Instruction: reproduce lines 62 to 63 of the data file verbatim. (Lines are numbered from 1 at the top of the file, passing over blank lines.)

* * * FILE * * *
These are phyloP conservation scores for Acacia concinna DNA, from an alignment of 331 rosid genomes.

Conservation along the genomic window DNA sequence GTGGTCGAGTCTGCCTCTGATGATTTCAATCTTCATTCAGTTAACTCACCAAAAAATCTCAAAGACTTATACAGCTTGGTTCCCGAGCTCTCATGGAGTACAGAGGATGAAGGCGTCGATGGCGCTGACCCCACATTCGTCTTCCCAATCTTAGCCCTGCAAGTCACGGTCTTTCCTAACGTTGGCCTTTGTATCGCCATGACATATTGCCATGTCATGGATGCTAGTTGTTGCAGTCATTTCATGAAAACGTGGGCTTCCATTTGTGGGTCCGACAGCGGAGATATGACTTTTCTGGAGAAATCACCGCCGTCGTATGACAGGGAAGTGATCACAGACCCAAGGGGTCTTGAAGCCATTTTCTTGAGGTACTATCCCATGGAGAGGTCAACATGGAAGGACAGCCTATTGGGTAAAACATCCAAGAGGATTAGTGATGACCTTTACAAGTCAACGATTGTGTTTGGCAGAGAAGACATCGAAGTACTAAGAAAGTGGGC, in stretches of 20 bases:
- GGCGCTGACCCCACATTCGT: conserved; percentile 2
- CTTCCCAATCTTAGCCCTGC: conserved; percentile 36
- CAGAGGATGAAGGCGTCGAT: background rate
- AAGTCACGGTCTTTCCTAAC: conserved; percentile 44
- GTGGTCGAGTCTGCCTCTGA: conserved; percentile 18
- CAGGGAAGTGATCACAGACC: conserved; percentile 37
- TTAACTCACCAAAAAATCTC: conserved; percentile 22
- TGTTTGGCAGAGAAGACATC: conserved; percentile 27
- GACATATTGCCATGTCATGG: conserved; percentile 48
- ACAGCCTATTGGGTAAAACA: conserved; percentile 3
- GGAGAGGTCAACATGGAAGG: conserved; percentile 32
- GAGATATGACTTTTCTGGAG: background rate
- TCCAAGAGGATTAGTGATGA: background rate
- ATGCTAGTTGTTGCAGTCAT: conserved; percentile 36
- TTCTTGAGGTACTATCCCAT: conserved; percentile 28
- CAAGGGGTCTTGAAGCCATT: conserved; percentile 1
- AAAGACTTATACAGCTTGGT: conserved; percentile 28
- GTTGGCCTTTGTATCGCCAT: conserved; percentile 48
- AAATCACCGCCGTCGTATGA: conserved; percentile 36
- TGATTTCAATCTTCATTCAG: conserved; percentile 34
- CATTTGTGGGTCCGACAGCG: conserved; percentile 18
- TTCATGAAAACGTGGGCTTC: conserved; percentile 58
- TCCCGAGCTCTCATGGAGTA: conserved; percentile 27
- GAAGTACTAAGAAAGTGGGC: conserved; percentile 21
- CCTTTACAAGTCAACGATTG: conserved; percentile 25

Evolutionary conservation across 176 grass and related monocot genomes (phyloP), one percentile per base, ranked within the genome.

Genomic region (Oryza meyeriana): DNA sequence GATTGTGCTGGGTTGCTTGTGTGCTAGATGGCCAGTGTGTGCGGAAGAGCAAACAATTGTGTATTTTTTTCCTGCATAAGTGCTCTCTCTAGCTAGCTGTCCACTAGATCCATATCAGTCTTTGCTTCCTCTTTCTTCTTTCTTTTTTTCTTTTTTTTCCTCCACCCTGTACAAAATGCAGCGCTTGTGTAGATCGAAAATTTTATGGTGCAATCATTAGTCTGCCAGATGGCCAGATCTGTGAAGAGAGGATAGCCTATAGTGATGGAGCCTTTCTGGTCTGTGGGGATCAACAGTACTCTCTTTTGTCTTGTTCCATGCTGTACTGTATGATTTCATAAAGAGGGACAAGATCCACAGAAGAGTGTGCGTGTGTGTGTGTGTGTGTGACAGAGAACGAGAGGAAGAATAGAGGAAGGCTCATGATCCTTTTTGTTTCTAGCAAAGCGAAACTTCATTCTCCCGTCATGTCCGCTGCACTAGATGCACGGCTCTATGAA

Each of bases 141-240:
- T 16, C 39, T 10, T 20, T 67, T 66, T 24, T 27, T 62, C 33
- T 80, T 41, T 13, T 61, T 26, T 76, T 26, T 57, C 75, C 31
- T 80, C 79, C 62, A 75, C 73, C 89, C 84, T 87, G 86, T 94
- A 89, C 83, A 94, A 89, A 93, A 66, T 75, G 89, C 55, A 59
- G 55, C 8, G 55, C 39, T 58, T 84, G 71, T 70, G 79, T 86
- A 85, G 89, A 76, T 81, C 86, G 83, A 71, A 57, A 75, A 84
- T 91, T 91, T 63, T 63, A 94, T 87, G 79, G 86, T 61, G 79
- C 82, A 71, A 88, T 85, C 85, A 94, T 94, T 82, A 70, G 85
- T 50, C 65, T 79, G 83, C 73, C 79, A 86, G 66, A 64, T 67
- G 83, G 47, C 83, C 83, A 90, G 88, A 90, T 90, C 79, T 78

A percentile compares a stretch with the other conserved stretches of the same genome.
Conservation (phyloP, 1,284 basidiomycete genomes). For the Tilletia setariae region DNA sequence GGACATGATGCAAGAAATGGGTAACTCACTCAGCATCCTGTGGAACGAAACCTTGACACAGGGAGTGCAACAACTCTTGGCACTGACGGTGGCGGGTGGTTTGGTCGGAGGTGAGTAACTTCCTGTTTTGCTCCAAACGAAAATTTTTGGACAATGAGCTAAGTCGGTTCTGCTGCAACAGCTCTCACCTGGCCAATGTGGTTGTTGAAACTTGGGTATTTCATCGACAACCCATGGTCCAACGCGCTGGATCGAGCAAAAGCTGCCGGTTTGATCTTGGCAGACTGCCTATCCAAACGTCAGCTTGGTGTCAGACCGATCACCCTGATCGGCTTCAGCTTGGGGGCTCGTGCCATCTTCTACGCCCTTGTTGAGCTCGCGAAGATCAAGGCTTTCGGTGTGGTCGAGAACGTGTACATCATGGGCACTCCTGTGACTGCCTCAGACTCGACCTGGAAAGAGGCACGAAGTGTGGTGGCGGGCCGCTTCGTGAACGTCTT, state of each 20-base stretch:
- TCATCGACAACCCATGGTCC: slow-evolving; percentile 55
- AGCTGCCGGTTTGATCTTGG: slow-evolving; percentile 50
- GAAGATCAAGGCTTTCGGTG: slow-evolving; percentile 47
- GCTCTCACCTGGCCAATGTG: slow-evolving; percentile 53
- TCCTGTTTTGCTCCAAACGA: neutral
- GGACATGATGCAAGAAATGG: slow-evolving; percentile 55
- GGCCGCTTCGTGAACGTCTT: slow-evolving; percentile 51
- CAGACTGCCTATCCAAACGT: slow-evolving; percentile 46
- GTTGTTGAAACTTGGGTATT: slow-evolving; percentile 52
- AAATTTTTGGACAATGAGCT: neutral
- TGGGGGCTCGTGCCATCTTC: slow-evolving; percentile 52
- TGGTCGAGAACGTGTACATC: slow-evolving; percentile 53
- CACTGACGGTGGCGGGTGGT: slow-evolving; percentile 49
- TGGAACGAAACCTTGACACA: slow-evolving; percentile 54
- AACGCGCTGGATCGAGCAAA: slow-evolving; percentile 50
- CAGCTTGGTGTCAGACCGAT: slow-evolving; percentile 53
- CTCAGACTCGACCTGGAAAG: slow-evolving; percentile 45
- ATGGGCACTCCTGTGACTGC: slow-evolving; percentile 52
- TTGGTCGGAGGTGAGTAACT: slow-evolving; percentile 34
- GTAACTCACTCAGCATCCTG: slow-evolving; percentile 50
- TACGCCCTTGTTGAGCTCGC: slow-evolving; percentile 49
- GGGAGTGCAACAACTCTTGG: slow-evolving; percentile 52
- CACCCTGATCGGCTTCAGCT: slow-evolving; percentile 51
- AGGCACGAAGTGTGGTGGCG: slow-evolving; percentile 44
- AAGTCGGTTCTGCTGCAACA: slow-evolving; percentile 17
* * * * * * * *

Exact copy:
- GTAACTCACTCAGCATCCTG: slow-evolving; percentile 50
- TACGCCCTTGTTGAGCTCGC: slow-evolving; percentile 49